What are the top pieces of career advice for future software engineers?
Some of our favorite answers are below.
Gayle Laakmann McDowell is the founder/CEO of CareerCup and the author of Cracking the *interview books (Cracking the Coding Interview, Cracking the PM Interview, and Cracking the Tech Career). Read the full Mashable article here.
Code. A lot. Schools are great at theory, but not so much at practical stuff. The best way to be a great coder is to just practice — a lot. It doesn’t matter so much what you code (open source, iPhone apps, etc.) as long as you’re coding and pushing yourself.
Be language agnostic. Language is just a tool. It’s valuable to know a language deeply, but it’s also valuable to be learning new things. The best developers tend not to identify as a ____ developer.
Prestige helps. Having a strong name on your resume helps open doors and show competence. If you can get a name like Google, Facebook, Amazon, Microsoft, Dropbox, etc., do it. (But don’t stay long. See the next tip.)
Leave the big companies quickly. If you want to build your career at a big company, then by all means, stay and build your career there. But if that’s not what you want, leave quickly. One or two years post-college at a company like Google is great. 10 years? Not so much. You will continue to learn, but there are diminishing returns of sticking around. (Unless you want to be a big company person.)
If you don’t want to be a developer forever, then move on quickly. There is a lot of value in getting really deep technical expertise. But it doesn’t matter that much whether you spent two years as a developer or seven years. Within a few years of college graduation, make a choice. Do you want to be an engineer for the next 10, 20, 30 years — or not? If you don’t, start trying to move on now. More time as an engineer won’t help you that much.
Dealing with others
Integrity matters. If you try to cheat and cut corners, it’ll haunt you. Do the right thing in life. It’s not only the good thing to do, but it’s also the smart thing to do. People will trust and like you more. More doors will open — and those doors might just be the breakthrough moments in your career.
Be helpful. When possible, help people who ask for help. The people who ask you for help right now will be much more likely to help you in the future. That “help” might be introducing you to their friends who can help you more directly. So even if you don’t see how that person will be helpful, you don’t know who their buddies are or will be.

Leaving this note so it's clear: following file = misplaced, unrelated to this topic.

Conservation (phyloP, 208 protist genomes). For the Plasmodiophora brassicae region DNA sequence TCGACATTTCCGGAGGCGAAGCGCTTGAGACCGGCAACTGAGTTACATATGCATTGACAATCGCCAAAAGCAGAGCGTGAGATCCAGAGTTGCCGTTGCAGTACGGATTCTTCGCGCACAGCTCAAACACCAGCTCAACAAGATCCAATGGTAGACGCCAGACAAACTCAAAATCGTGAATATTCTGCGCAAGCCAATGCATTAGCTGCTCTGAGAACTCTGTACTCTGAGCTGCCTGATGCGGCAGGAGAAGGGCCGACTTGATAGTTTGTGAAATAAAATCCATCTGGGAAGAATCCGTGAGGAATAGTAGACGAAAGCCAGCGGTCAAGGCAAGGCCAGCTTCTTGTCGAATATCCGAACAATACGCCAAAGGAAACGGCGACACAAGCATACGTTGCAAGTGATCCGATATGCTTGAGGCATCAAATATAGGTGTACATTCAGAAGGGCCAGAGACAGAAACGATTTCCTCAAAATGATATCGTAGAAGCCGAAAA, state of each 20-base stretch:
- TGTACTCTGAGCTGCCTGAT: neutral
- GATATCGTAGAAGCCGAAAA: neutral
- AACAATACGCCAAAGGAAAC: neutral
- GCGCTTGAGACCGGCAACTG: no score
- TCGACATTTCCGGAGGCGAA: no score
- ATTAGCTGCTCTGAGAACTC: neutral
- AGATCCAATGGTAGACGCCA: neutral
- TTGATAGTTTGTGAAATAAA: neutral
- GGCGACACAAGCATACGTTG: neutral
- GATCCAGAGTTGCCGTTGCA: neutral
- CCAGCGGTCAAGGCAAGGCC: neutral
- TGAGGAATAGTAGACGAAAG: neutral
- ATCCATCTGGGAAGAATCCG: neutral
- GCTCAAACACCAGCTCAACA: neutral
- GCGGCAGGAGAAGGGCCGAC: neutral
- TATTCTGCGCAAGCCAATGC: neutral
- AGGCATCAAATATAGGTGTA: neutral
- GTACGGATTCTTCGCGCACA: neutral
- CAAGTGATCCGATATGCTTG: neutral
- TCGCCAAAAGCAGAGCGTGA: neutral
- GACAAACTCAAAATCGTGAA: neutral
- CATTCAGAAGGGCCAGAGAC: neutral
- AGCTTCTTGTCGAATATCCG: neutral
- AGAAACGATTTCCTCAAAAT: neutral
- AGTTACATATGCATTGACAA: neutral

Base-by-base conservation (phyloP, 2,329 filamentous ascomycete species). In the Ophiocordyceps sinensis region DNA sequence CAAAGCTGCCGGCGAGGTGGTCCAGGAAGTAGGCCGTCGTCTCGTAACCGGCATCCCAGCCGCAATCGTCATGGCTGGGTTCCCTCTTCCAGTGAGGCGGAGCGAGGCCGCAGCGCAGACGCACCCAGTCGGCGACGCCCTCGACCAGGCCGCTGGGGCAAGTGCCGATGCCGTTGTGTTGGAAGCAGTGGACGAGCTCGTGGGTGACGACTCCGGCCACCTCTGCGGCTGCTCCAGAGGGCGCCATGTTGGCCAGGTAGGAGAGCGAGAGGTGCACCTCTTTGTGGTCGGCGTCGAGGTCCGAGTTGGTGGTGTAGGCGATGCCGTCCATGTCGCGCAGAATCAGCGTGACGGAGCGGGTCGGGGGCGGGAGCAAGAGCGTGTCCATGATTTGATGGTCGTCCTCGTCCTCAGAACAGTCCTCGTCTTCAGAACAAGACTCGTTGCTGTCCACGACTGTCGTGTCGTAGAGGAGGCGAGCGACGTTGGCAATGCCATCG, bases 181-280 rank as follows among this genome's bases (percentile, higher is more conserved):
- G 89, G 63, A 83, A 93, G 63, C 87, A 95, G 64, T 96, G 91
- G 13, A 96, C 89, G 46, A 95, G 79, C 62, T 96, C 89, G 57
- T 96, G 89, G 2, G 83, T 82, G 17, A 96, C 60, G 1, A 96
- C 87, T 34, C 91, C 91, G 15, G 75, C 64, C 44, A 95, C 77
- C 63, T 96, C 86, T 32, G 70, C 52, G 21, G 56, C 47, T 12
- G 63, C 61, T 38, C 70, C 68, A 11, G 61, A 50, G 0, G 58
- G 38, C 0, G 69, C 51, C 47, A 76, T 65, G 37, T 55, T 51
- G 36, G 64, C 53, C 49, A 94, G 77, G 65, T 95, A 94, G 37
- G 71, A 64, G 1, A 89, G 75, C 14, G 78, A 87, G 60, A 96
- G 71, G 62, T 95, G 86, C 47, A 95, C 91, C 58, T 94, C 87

Make friends. You actually can’t really be successful by yourself. If you’re an entrepreneur, you need employees and business connections. If you’re an employee, you need a job. Either way, it’s friends who will be key to opening up these opportunities. It’s friends, distant and close ones, who form the important part of your network, not that one person you met at a meetup and never talked to again.
Realize — no, internalize — that we’ve all got impostor syndrome. Even the most successful entrepreneurs and engineers (with very few exceptions) feel like they just “got lucky” and aren’t nearly as good as people think, and that one day soon they’re going to get “caught.” Truly internalizing just how widespread impostor syndrome is can help you realize that feeling like you’re a fraud doesn’t mean that you are.
Start stuff. Show initiative. Good things come to those who don’t wait. Seek out new opportunities. Start stuff — a hackathon, a club, a project, a company, a new running group, whatever. You will learn so much from doing this and it will open doors.
Take risks. Seize opportunities. When you notice that little flicker of opportunity, seize it. Run with it. See where it goes. Don’t walk away just because you don’t know exactly where it’s going to go.
Bias toward “yes.” A great career hinges on the “breakthrough” moments. The problem is that you often can’t identify those in advance. You don’t know where that coffee meeting that you don’t see the point of is going to lead. You won’t know that, two months down the line, that person will end up introducing you to a guy who needs some advice and winds up as your business partner. Maintain a strong bias towards saying yes.
Join EOP’s STEM Diversity Career Expo that brings industry and government together with members of minority groups, women and people with disabilities in the SCIENCE, TECHNOLOGY, ENGINEERING, and MATHEMATICS (STEM) career disciplines.